Musically, he’s also a roamer, and customized musicals offer an outlet for his wide-ranging interests.
“I’ve always written across musical lines. I wrote theater songs and pop songs and rock songs and operetta, even though they told me at Berklee that I needed to narrow it to one thing,’’ said Pfister. “But now I can use that to my advantage. No matter who comes to me, whether they like rock or musical theater, I can go with the feel of who they are.’’
Clients rave not only about the fun of the process, but also about Pfister’s ability to help them communicate. When former NFL nose tackle Fred Smerlas of Sudbury turned 50, his family hired Pfister to create a 45-minute show. Witty tunes like “I Married a Nose Tackle’’ (about his snoring) delivered plenty of comedy. But the song “My Dad,’’ sung by his three children, brought the room, and Smerlas, to tears. The lyrics were just favorite fatherly moments - sitting on his shoulders, eating Chinese food on Friday nights, playing pickup football - but they hit a chord. (Clips can be heard on www.makeyourlifeamusical.com.)
“Not only does Rene help you say what you feel, but he helps you find out what those feelings are and then articulates them,’’ said Sudbury resident Ken Manning. “He’s a very sensitive soul and he listens really well, and then he’s able to translate what he’s picked up into a huge repertoire of musical skills.’’
Manning’s son Alexander is working with Pfister on a musical about freedom to celebrate his 13th birthday. “Zander’’ is dubbing the event his “Un-Mitzvah.’’ Manning and his wife, Kailia Star, are both involved.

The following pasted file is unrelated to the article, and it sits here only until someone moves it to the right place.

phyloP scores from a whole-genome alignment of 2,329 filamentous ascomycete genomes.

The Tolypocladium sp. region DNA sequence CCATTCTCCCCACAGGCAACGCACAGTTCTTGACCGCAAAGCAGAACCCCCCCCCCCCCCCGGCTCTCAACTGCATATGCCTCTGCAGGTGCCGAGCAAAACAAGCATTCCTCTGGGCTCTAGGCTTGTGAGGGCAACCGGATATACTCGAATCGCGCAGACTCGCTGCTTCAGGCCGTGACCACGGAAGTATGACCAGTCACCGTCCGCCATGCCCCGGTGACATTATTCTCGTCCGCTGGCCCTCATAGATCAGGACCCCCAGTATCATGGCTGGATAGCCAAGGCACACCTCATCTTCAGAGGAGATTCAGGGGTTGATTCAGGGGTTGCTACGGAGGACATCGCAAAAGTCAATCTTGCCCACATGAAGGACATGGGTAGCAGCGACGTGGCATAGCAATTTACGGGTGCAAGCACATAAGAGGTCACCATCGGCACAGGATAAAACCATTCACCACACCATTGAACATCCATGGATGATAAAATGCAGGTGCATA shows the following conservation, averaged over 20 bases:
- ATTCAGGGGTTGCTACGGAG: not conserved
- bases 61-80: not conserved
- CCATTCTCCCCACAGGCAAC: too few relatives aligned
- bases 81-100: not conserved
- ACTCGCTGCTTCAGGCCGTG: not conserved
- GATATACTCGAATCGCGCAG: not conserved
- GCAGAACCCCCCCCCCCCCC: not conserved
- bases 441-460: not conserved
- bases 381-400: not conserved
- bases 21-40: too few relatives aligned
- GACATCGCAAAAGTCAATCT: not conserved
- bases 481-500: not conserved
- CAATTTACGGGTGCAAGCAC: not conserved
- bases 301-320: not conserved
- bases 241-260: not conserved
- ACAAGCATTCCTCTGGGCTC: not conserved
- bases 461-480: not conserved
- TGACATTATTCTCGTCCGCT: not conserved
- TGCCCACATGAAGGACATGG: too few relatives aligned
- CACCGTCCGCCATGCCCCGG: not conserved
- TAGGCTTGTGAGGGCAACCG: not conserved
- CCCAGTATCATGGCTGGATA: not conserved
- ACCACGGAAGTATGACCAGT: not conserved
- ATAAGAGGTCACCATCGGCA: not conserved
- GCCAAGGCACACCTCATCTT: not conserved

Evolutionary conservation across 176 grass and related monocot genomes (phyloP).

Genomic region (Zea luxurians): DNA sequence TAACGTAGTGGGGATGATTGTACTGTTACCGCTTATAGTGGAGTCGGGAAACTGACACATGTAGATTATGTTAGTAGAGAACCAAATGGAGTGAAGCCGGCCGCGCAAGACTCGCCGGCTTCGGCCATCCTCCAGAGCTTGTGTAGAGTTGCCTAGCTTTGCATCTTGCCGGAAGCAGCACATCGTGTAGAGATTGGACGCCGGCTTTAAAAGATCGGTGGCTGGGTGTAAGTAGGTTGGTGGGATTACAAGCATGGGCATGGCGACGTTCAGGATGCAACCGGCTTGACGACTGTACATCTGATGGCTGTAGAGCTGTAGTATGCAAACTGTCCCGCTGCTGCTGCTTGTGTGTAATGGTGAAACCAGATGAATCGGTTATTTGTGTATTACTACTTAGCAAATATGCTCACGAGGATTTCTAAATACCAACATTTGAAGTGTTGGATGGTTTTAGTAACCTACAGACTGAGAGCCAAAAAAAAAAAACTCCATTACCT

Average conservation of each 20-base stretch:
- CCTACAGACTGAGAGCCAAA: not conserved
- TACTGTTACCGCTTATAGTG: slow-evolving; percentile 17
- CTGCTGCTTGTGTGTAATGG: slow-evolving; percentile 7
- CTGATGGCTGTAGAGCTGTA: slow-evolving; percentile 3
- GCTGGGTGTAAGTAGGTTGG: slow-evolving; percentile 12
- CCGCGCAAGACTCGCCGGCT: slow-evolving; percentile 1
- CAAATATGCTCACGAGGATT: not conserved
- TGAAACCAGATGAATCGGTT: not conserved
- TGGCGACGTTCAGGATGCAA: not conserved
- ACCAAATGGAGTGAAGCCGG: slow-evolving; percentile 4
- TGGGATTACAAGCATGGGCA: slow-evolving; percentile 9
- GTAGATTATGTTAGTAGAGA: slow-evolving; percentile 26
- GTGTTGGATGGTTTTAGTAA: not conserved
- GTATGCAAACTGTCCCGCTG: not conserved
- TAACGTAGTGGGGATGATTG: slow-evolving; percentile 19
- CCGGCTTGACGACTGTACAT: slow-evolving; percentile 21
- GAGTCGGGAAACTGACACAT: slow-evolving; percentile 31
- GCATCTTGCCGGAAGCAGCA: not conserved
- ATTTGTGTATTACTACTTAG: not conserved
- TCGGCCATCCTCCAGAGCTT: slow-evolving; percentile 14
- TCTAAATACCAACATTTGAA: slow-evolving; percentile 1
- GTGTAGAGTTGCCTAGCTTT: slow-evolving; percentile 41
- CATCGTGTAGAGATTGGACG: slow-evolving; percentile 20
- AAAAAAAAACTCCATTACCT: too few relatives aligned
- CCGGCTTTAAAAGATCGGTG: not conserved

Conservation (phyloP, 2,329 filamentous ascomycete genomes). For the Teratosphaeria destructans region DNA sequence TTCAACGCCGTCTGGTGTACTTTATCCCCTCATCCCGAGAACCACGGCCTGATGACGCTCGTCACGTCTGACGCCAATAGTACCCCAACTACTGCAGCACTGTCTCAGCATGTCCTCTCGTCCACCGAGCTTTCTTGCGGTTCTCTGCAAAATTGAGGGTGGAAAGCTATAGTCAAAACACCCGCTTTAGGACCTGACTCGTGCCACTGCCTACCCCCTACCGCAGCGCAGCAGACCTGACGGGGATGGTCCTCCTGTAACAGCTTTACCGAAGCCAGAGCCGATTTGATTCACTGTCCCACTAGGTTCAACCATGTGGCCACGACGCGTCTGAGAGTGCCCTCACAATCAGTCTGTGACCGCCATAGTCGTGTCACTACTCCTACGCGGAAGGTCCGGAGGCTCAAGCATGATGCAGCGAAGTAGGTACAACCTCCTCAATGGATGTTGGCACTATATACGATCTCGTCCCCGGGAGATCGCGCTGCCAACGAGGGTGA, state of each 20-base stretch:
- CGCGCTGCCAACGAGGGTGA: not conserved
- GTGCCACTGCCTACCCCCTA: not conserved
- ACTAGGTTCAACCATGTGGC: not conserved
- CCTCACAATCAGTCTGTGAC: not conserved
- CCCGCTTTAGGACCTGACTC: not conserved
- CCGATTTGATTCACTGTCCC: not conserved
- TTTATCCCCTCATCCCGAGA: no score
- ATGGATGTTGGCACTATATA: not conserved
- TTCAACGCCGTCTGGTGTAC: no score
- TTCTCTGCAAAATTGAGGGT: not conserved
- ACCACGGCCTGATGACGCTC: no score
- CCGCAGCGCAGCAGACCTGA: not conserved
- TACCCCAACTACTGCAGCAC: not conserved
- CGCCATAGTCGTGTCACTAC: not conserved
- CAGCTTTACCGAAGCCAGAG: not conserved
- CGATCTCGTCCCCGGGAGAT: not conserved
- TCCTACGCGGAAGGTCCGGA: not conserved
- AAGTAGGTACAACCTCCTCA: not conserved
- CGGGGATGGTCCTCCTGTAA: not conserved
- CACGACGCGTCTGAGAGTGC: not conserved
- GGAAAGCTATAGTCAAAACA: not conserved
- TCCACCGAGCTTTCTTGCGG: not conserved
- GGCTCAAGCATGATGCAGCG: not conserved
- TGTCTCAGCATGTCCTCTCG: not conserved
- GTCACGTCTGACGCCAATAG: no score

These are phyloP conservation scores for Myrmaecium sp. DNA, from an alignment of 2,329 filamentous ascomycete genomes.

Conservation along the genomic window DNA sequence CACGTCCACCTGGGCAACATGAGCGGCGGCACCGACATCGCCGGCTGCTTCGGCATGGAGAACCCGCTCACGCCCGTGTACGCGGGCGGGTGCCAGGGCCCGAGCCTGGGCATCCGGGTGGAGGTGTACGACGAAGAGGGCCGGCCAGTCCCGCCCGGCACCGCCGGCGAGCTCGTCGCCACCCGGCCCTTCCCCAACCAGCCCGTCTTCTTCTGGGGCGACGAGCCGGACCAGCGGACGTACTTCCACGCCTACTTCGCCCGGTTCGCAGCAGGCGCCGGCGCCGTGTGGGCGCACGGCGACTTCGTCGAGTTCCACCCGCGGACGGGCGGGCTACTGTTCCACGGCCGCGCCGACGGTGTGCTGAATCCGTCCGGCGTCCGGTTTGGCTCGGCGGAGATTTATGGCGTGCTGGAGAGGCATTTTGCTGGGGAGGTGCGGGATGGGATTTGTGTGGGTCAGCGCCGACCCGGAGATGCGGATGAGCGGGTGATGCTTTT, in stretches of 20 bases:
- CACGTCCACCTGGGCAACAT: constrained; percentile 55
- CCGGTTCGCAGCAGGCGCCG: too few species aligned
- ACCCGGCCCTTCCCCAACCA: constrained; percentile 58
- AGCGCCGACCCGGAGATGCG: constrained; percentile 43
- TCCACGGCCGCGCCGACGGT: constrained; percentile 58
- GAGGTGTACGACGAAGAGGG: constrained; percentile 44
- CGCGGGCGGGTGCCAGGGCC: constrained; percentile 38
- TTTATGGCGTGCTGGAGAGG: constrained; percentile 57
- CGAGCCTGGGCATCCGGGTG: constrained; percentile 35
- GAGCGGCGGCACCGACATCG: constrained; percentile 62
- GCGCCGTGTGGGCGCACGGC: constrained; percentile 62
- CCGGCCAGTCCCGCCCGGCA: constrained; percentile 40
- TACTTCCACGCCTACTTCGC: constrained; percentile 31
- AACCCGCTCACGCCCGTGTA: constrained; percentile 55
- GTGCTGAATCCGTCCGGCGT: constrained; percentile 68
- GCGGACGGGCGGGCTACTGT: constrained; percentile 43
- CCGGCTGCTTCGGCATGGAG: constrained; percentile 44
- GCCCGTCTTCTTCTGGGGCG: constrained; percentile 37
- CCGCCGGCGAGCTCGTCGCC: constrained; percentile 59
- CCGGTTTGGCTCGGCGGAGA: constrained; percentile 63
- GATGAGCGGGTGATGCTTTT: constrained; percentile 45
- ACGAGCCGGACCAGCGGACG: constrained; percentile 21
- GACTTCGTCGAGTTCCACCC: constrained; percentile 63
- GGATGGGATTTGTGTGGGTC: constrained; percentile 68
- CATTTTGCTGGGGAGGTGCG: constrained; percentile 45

“It’s very fun, and if I say something that isn’t clear, Rene will just ask me to explain and it helps me clear up my ideas,’’ Zander said.
Some clients, like the Star and Manning family, are brimming with stage talent, Pfister said, but he thrives on making the format work for anyone.
“As a teacher, I’ve been working with adults and kids with a wide range of talent for years. So, I’ve learned what helps a person who has a harder time to carry a tune,’’ said Pfister, adding that he also writes spoken lyrics for those who prefer not to sing. “But there’s nothing more touching than somebody singing from their heart no matter what their ability.’’
With the help of collaborator Jan Mankowsky, Pfister will do as little as write and perform one song, or create a family-performed show with a full band, lights, props, and sets. “It can be whatever you want to make it. Sometimes I say it’s like Mr. Potato Head, you can create it,’’ he said.
But every assignment shares one trait: All are originals. “There’s no cut and paste. There’s no ‘insert name here.’ Every song and show is brand new,’’ he said. “It’s what my mom taught me to do. She was a pianist and just beautiful at improv, and she could just sit down and play a feeling.
“And to me, that’s what music is about. It’s about communicating what we don’t know how to communicate with just words.’’